A dialectic of dark and light—and magnolias blossoming like afterthought

Somewhere, deep in a comprehensive exam prep period this semester, hopped upon caffeine and too much sugar and too little sleep and overwhelmed with stress about the upcoming test and the repercussions of failing, a phrase from Natasha Trethewey’s Native Guard jumped up and grabbed me by the throat.

I returned to a stand of pines,
                            bone-thin phalanx
flanking the roadside, tangle
                            of understory—a dialectic of dark
and light—and magnolias blossoming
                            like afterthought: each flower
a surrender, white flags draped
                            among the branches.
                                   –“South”  Natasha Trethewey
I was first struck by the ‘dialectic of dark and light’–I was in the middle of both Paradise Lost and The Republic,and had just finished Spring and All,  so I was thinking about conflicts and contrasts and everything that can be summed up in the binary opposites of “dark and light”.
But then.
magnolias blossoming like afterthought. Afterthought. Not perhaps considered as important as the dialectic, but somehow serving as the extra, the excess, that makes the dialectic ok. That makes everything ok. The dialectic of light and dark is structure and repression and rules for behavior and so much restriction and requirements–but life and spring and rebirth and regeneration and magnolias somehow redeem it all.

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My walks in spring are constantly interrupted by my need to record all of the beauty around. I never seem to tire of the flowers–these are a few of my favorites from the past few weeks.

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Watch the flocks of wild phlox appear, disappear.

C–who got his undergrad degree at the same university that I’m getting my grad degree– jokes that he sees more of the campus’s flowers now, through my pictures, than he ever did as a student. To which remark I roll my eyes and invariably reply with some idiotic crack about stopping and smelling the roses or seeing the forest for the trees. (oh, so so clever.)  And then I take another picture.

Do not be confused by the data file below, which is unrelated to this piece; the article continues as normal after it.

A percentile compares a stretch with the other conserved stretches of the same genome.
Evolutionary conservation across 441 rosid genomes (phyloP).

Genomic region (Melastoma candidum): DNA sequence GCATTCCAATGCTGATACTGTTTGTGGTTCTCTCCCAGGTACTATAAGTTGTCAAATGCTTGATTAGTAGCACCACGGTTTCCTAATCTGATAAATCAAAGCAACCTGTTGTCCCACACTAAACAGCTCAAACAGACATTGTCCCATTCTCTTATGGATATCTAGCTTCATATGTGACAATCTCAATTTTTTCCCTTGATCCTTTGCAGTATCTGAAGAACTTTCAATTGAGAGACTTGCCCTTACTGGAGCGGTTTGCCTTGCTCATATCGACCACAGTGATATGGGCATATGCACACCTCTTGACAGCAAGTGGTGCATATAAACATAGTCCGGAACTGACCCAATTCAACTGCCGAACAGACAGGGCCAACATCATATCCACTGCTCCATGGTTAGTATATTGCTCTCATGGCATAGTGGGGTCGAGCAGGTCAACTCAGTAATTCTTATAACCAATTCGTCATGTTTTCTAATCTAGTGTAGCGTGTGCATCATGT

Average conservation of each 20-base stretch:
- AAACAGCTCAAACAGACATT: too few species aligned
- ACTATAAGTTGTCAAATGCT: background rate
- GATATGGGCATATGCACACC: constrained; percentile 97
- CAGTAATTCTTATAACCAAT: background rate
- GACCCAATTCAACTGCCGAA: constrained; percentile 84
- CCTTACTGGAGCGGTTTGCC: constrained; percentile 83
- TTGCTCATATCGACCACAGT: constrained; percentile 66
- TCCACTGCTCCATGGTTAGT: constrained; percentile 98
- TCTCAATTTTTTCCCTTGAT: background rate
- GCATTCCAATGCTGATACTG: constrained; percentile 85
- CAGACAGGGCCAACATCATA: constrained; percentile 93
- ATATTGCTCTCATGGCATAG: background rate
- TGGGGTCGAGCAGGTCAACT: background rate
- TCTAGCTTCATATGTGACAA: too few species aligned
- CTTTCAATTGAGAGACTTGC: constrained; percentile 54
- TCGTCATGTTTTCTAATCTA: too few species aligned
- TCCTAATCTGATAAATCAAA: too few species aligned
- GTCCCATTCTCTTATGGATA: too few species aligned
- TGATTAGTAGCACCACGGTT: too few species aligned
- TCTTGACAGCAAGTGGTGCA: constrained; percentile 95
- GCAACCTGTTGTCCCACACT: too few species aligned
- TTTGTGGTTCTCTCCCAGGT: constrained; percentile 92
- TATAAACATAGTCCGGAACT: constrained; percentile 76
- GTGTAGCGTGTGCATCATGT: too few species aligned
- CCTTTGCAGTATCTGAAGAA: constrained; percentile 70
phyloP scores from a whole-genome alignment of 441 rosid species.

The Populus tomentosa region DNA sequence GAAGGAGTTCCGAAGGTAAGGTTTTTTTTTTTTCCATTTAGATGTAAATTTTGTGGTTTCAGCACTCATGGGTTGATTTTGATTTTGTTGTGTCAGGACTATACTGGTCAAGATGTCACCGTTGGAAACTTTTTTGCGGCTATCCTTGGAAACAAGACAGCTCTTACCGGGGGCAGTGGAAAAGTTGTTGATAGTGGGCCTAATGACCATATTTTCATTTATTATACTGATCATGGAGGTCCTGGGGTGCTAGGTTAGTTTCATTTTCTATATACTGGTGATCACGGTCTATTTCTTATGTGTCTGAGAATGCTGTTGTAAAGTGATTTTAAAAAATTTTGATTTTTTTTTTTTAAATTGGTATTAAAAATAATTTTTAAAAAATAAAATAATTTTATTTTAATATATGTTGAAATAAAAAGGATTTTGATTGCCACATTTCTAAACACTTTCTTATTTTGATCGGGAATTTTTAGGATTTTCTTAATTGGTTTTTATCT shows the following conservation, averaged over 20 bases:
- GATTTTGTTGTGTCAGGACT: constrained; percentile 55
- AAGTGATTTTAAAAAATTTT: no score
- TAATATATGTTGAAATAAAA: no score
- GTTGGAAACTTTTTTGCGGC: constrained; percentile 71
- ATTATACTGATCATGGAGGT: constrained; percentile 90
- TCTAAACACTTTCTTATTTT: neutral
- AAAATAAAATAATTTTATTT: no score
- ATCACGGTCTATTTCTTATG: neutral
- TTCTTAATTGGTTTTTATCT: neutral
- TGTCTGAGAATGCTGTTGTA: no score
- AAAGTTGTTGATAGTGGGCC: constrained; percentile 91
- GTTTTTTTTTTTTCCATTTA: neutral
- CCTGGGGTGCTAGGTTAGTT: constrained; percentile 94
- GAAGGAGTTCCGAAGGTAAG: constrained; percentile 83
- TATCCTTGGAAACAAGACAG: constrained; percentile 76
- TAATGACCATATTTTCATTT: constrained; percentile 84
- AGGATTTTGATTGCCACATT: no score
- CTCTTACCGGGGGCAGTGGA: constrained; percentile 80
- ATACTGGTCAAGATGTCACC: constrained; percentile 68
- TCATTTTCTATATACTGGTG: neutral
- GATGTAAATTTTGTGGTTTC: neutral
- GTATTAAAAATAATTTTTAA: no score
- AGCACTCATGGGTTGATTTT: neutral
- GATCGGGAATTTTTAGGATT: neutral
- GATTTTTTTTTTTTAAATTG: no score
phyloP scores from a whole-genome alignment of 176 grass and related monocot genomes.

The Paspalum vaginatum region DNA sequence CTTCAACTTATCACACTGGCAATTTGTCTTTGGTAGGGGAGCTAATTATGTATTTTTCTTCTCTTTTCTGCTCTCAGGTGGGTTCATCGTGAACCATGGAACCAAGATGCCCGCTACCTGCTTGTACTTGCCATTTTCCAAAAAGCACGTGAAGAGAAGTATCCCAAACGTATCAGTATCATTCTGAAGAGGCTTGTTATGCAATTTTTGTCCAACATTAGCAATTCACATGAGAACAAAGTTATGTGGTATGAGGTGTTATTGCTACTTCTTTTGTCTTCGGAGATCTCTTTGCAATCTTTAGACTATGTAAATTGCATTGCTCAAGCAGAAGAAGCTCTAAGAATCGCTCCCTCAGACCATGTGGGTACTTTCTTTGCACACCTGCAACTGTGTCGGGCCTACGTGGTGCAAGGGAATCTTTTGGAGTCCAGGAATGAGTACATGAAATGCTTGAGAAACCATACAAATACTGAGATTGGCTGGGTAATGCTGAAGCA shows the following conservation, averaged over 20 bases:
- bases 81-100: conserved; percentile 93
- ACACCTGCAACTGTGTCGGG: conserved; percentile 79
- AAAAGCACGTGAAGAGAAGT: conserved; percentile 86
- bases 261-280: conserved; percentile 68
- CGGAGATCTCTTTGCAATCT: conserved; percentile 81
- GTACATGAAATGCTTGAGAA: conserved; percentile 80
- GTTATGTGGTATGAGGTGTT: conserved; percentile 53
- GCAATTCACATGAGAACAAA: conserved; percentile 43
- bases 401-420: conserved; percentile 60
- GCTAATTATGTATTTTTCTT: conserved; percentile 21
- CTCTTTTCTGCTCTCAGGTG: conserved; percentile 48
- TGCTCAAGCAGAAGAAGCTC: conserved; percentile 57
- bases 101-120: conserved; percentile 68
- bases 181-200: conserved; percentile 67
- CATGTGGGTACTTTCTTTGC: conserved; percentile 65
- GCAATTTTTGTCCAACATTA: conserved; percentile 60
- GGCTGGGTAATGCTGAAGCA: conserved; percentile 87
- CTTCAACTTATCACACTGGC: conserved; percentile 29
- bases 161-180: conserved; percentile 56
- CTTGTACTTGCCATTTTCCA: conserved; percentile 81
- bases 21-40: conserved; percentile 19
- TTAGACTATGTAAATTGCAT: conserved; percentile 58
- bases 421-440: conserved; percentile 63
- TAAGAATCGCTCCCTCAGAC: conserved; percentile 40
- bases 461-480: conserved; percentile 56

Here’s what has been catching my eye lately:

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My title is from “Talking Back to the Mad World” by Sarah C. Harwell. I think this is what I love so much about these flowers–they are a gift. They are unexpected, I don’t do anything to grow them. I wander by and they are just there–beautiful, someone else’s responsibility, I just enjoy.

I will not tend. Or water,
pull, or yank,
I will not till, uproot,

fill up or spray.

The rain comes.
Or not. Plants: sun-fed,
moon-hopped, dirt-stuck.

Watch as flocks
of wild phlox

appear, disappear. My lazy,
garbagey magic
makes this nothing
happen.

I love
the tattered
camisole of
nothing. The world
runs its underbrush
course fed by
the nothings I give it.

Wars are fought.
Blood turns.
Dirt is a wide unruly room.

–Talking Back to the Mad World, Sarah C. Harwell
 
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Moments of beauty

I pulled over on my way to school today to take pictures of the most beautiful pink dogwood.

Standing close to the trunk of an immense pale pink tree is a very odd moment of pure beauty: the sun–which a moment ago was merely that which had made my car so hot–creates such beautiful shadows and depth within the branches; the breeze–rather than merely constantly blowing my hair into my eyes– made everything shift and rustle; the proliferation of pink blooms is so sharply outlined against a brilliant blue sky… it’s overwhelming and little unsettling.

I would have liked to stay there for hours, staring up, entranced, at the shifting branches. But alas, that wasn’t exactly on my agenda.

Nonetheless, this moment of unanticipated and overwhelming beauty just made my day.

Never saw the sun shinin’ so bright, never had things going so right

April in South Carolina almost makes up for August- the air is beautifully crisp, the sky is impossibly and brilliantly blue, the dogwood absolutely glows in the sunshine. It might just be my favorite month.

Ginger and I took a long walk this morning in the meandering streets behind my house. She chased squirrels, I took pictures and listened to Villette (which I’ve never read before and am loving.)

Aren’t these gorgeous? They were growing several feet above my head, so I kind of hung on the side of a fence and madly snapped pictures with the other hand. I do hope the owners of said fence were still asleep.

Off to the salt mines, but I hope your day is as beautiful as mine has begun, and that you get a chance to enjoy it.